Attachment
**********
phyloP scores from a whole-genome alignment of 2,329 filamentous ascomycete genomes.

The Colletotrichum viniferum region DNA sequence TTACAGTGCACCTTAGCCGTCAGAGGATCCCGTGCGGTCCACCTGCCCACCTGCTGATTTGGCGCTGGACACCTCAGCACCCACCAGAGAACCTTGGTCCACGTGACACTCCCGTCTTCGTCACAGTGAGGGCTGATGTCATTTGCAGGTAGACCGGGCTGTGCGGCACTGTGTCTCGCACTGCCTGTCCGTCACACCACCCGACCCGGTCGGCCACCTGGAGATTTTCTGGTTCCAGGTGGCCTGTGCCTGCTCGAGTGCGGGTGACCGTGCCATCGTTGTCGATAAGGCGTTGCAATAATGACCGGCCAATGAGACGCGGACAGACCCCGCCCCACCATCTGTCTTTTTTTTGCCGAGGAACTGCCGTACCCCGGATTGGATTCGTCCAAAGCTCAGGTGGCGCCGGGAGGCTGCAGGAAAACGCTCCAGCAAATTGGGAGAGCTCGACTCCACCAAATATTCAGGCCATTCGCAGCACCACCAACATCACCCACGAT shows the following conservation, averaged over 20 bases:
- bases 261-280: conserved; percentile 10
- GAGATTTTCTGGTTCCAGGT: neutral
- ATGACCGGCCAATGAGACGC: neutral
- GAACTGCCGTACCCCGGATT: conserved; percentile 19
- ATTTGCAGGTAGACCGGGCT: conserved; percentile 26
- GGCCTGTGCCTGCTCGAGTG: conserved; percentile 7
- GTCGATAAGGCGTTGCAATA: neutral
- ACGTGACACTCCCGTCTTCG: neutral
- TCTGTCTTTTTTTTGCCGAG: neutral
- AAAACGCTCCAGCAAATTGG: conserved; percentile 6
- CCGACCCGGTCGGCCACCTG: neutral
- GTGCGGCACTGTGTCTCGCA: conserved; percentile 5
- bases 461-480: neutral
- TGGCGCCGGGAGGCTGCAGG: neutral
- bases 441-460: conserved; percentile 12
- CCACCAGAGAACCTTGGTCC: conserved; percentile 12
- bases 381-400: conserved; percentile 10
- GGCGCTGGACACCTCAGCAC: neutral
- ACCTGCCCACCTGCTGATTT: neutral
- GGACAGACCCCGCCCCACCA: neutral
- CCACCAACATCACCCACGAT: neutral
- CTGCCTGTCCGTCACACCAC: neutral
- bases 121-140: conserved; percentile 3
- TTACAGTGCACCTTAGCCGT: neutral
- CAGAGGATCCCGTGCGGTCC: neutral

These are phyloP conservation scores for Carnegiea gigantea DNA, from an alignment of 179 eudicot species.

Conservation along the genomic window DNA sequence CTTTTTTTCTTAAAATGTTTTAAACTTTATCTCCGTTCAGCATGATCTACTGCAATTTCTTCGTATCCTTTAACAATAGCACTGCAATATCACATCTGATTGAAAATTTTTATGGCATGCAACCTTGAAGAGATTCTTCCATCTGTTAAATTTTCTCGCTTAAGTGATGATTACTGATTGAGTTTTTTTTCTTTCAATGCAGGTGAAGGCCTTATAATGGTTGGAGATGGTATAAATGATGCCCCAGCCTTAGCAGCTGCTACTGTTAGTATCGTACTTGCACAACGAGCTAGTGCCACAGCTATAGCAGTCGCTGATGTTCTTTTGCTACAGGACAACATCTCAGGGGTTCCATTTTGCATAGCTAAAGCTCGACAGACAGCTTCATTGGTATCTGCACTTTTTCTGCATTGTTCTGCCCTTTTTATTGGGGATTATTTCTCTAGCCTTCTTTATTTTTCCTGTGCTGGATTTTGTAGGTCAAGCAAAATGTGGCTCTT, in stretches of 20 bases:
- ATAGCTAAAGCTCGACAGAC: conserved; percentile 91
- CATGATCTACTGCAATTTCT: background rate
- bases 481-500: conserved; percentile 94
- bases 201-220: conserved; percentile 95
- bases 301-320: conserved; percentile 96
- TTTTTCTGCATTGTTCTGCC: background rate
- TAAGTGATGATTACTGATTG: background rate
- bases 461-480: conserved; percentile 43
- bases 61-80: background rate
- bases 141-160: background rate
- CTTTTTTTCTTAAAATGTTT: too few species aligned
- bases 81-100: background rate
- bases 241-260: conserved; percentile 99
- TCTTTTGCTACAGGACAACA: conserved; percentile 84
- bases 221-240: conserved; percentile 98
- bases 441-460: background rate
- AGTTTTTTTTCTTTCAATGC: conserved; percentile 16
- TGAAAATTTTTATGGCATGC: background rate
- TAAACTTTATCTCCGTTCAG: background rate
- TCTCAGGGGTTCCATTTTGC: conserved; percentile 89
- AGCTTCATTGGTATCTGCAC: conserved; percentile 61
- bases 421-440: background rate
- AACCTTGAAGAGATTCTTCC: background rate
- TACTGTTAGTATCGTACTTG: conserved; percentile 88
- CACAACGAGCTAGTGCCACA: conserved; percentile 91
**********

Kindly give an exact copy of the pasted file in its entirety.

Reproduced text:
phyloP scores from a whole-genome alignment of 2,329 filamentous ascomycete genomes.

The Colletotrichum viniferum region DNA sequence TTACAGTGCACCTTAGCCGTCAGAGGATCCCGTGCGGTCCACCTGCCCACCTGCTGATTTGGCGCTGGACACCTCAGCACCCACCAGAGAACCTTGGTCCACGTGACACTCCCGTCTTCGTCACAGTGAGGGCTGATGTCATTTGCAGGTAGACCGGGCTGTGCGGCACTGTGTCTCGCACTGCCTGTCCGTCACACCACCCGACCCGGTCGGCCACCTGGAGATTTTCTGGTTCCAGGTGGCCTGTGCCTGCTCGAGTGCGGGTGACCGTGCCATCGTTGTCGATAAGGCGTTGCAATAATGACCGGCCAATGAGACGCGGACAGACCCCGCCCCACCATCTGTCTTTTTTTTGCCGAGGAACTGCCGTACCCCGGATTGGATTCGTCCAAAGCTCAGGTGGCGCCGGGAGGCTGCAGGAAAACGCTCCAGCAAATTGGGAGAGCTCGACTCCACCAAATATTCAGGCCATTCGCAGCACCACCAACATCACCCACGAT shows the following conservation, averaged over 20 bases:
- bases 261-280: conserved; percentile 10
- GAGATTTTCTGGTTCCAGGT: neutral
- ATGACCGGCCAATGAGACGC: neutral
- GAACTGCCGTACCCCGGATT: conserved; percentile 19
- ATTTGCAGGTAGACCGGGCT: conserved; percentile 26
- GGCCTGTGCCTGCTCGAGTG: conserved; percentile 7
- GTCGATAAGGCGTTGCAATA: neutral
- ACGTGACACTCCCGTCTTCG: neutral
- TCTGTCTTTTTTTTGCCGAG: neutral
- AAAACGCTCCAGCAAATTGG: conserved; percentile 6
- CCGACCCGGTCGGCCACCTG: neutral
- GTGCGGCACTGTGTCTCGCA: conserved; percentile 5
- bases 461-480: neutral
- TGGCGCCGGGAGGCTGCAGG: neutral
- bases 441-460: conserved; percentile 12
- CCACCAGAGAACCTTGGTCC: conserved; percentile 12
- bases 381-400: conserved; percentile 10
- GGCGCTGGACACCTCAGCAC: neutral
- ACCTGCCCACCTGCTGATTT: neutral
- GGACAGACCCCGCCCCACCA: neutral
- CCACCAACATCACCCACGAT: neutral
- CTGCCTGTCCGTCACACCAC: neutral
- bases 121-140: conserved; percentile 3
- TTACAGTGCACCTTAGCCGT: neutral
- CAGAGGATCCCGTGCGGTCC: neutral

These are phyloP conservation scores for Carnegiea gigantea DNA, from an alignment of 179 eudicot species.

Conservation along the genomic window DNA sequence CTTTTTTTCTTAAAATGTTTTAAACTTTATCTCCGTTCAGCATGATCTACTGCAATTTCTTCGTATCCTTTAACAATAGCACTGCAATATCACATCTGATTGAAAATTTTTATGGCATGCAACCTTGAAGAGATTCTTCCATCTGTTAAATTTTCTCGCTTAAGTGATGATTACTGATTGAGTTTTTTTTCTTTCAATGCAGGTGAAGGCCTTATAATGGTTGGAGATGGTATAAATGATGCCCCAGCCTTAGCAGCTGCTACTGTTAGTATCGTACTTGCACAACGAGCTAGTGCCACAGCTATAGCAGTCGCTGATGTTCTTTTGCTACAGGACAACATCTCAGGGGTTCCATTTTGCATAGCTAAAGCTCGACAGACAGCTTCATTGGTATCTGCACTTTTTCTGCATTGTTCTGCCCTTTTTATTGGGGATTATTTCTCTAGCCTTCTTTATTTTTCCTGTGCTGGATTTTGTAGGTCAAGCAAAATGTGGCTCTT, in stretches of 20 bases:
- ATAGCTAAAGCTCGACAGAC: conserved; percentile 91
- CATGATCTACTGCAATTTCT: background rate
- bases 481-500: conserved; percentile 94
- bases 201-220: conserved; percentile 95
- bases 301-320: conserved; percentile 96
- TTTTTCTGCATTGTTCTGCC: background rate
- TAAGTGATGATTACTGATTG: background rate
- bases 461-480: conserved; percentile 43
- bases 61-80: background rate
- bases 141-160: background rate
- CTTTTTTTCTTAAAATGTTT: too few species aligned
- bases 81-100: background rate
- bases 241-260: conserved; percentile 99
- TCTTTTGCTACAGGACAACA: conserved; percentile 84
- bases 221-240: conserved; percentile 98
- bases 441-460: background rate
- AGTTTTTTTTCTTTCAATGC: conserved; percentile 16
- TGAAAATTTTTATGGCATGC: background rate
- TAAACTTTATCTCCGTTCAG: background rate
- TCTCAGGGGTTCCATTTTGC: conserved; percentile 89
- AGCTTCATTGGTATCTGCAC: conserved; percentile 61
- bases 421-440: background rate
- AACCTTGAAGAGATTCTTCC: background rate
- TACTGTTAGTATCGTACTTG: conserved; percentile 88
- CACAACGAGCTAGTGCCACA: conserved; percentile 91